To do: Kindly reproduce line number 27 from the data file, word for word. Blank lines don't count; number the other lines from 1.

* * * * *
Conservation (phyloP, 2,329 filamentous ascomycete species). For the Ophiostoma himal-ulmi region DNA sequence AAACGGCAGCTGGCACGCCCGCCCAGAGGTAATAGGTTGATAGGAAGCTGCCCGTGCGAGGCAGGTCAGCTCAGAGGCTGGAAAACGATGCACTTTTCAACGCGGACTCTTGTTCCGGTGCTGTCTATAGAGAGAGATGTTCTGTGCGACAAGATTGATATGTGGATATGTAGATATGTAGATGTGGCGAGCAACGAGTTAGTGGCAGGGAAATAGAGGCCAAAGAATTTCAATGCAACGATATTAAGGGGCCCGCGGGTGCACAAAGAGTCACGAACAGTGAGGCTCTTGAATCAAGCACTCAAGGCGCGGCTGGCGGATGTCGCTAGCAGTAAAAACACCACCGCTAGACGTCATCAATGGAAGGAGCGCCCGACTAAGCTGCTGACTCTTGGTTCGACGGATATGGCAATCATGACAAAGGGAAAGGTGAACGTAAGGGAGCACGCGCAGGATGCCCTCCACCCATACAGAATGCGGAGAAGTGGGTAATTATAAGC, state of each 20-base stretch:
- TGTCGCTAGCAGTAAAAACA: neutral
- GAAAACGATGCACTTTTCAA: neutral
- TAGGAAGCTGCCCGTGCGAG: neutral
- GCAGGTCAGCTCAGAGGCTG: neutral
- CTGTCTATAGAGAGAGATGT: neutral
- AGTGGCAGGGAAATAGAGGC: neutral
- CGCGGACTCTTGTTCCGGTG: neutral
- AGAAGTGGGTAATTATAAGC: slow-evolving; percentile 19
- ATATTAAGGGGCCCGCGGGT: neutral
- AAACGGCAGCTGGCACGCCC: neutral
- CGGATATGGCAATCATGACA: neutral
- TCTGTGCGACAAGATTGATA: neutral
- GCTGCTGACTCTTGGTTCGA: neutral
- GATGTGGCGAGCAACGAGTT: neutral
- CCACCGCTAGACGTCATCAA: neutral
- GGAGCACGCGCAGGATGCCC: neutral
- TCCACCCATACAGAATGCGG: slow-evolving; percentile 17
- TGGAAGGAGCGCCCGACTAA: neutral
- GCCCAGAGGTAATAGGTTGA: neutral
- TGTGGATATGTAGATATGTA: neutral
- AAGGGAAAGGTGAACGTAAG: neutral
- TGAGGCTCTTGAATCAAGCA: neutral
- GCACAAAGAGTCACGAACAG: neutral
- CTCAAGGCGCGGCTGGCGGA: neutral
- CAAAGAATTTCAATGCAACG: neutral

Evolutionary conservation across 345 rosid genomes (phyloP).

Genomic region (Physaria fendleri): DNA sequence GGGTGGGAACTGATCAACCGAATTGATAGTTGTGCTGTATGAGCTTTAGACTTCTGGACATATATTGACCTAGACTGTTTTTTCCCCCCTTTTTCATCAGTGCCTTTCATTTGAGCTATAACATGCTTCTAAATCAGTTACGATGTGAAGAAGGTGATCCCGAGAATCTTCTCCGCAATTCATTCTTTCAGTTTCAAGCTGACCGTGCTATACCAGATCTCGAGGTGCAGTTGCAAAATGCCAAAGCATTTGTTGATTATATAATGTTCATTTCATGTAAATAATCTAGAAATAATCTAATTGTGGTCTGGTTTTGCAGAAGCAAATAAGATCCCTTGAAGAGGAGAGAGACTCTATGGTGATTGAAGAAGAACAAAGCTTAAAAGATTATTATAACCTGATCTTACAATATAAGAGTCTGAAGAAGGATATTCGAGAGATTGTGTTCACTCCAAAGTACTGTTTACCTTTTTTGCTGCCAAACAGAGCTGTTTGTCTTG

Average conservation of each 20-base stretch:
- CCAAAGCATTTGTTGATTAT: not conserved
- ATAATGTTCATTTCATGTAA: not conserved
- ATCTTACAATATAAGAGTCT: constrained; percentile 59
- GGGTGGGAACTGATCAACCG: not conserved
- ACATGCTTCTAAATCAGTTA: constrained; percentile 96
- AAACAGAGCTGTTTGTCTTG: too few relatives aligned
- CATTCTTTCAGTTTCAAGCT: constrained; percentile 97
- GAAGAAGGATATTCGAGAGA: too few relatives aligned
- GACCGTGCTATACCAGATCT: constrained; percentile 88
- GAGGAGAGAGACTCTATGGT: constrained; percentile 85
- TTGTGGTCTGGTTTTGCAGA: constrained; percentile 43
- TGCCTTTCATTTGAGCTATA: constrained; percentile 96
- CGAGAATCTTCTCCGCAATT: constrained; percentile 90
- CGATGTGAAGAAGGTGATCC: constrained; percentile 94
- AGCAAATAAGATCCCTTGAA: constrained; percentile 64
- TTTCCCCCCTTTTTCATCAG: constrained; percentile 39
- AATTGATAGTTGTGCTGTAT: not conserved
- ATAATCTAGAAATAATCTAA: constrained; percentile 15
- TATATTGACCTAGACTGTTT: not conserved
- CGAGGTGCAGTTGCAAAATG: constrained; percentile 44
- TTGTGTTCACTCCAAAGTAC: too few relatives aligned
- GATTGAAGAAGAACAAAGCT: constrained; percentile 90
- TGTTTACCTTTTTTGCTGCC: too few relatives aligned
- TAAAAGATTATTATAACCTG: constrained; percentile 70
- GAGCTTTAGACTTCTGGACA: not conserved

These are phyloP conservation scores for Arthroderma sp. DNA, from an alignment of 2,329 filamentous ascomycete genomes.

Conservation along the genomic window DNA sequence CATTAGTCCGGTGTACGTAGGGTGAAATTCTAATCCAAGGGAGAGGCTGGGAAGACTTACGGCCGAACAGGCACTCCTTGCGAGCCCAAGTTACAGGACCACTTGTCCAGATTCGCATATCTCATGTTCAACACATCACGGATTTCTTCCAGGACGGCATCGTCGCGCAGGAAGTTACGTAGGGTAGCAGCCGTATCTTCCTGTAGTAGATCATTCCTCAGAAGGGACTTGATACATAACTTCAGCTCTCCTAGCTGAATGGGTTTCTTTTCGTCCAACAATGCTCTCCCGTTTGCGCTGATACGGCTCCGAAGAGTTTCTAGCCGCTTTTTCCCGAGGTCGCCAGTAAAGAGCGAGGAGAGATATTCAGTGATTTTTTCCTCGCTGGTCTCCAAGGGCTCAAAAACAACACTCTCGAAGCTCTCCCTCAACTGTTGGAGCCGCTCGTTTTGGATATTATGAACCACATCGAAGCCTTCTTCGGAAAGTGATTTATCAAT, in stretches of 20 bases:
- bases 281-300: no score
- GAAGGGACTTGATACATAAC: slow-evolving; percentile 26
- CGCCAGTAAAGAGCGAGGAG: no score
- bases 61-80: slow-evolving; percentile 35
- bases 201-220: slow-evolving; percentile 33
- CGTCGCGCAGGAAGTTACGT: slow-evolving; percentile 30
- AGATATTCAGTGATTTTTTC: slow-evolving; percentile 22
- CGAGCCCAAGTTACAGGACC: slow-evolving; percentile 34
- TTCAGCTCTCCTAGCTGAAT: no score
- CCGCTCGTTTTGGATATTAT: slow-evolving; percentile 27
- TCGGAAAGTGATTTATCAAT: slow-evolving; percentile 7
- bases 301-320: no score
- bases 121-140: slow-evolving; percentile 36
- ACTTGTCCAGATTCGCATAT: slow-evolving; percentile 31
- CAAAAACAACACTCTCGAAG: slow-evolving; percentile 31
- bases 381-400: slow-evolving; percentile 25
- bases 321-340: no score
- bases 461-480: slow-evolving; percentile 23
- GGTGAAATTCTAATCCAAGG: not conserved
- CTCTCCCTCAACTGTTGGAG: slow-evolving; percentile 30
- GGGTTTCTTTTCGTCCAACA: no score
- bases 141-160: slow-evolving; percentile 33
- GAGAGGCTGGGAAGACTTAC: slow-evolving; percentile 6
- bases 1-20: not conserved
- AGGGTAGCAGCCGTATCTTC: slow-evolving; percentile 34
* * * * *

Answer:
Evolutionary conservation across 345 rosid genomes (phyloP).